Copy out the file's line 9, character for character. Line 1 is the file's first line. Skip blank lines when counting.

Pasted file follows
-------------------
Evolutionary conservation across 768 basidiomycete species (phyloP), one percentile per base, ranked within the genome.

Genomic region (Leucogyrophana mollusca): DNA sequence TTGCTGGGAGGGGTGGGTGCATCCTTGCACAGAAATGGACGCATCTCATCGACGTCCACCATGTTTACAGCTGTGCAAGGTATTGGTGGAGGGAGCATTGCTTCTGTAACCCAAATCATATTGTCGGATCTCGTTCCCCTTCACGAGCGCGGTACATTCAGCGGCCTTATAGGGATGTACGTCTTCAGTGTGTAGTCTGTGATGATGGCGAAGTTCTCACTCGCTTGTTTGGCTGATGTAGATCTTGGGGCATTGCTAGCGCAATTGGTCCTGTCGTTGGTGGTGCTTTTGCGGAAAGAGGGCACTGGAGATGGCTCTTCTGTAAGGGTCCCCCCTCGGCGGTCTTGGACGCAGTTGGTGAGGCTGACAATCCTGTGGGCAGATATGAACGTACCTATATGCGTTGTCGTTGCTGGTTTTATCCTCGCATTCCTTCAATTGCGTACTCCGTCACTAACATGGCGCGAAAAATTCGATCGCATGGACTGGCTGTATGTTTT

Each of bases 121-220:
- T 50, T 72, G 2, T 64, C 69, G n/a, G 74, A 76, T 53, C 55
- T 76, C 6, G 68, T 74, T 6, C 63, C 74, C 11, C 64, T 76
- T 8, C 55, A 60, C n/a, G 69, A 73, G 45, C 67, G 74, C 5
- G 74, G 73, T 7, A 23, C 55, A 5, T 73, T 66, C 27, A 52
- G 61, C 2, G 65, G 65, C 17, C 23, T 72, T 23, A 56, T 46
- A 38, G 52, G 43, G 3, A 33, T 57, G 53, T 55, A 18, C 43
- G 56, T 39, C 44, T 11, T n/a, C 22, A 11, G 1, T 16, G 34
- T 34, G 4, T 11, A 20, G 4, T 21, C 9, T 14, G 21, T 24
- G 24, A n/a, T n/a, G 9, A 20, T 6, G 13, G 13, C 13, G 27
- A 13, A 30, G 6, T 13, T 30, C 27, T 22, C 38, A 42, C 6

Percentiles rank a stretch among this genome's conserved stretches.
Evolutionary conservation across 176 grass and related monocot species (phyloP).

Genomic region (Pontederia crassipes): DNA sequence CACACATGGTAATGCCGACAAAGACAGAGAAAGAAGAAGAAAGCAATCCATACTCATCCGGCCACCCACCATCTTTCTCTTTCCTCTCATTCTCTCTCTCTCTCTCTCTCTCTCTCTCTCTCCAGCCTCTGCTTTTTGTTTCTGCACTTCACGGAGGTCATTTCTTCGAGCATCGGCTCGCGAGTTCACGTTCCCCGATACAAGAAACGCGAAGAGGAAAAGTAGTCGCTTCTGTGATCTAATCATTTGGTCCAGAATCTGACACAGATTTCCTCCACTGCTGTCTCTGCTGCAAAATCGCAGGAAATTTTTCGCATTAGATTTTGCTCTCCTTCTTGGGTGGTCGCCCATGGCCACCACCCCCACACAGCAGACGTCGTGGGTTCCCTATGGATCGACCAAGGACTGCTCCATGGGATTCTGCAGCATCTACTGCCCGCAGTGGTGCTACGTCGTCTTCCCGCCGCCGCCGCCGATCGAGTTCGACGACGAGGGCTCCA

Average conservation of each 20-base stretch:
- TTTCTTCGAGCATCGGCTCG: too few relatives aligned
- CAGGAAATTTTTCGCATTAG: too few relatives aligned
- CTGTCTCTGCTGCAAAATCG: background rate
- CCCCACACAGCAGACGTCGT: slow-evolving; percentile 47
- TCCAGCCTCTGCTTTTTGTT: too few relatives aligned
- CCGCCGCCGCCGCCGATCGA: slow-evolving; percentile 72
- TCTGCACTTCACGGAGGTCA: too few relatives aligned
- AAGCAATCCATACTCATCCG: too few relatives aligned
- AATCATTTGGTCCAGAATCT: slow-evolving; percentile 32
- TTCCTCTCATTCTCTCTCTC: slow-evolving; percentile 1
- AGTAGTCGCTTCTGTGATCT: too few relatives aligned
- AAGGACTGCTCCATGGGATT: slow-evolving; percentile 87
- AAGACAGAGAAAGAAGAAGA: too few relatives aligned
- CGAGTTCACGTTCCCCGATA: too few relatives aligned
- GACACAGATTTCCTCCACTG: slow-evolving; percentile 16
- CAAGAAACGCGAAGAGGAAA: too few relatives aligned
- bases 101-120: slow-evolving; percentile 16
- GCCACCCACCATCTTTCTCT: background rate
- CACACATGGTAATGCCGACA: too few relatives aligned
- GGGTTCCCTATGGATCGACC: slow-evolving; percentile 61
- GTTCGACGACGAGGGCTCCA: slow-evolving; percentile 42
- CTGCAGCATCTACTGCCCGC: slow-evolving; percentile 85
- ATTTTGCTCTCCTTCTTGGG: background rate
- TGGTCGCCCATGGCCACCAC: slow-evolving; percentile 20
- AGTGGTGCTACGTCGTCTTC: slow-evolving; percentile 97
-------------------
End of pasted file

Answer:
- A 38, G 52, G 43, G 3, A 33, T 57, G 53, T 55, A 18, C 43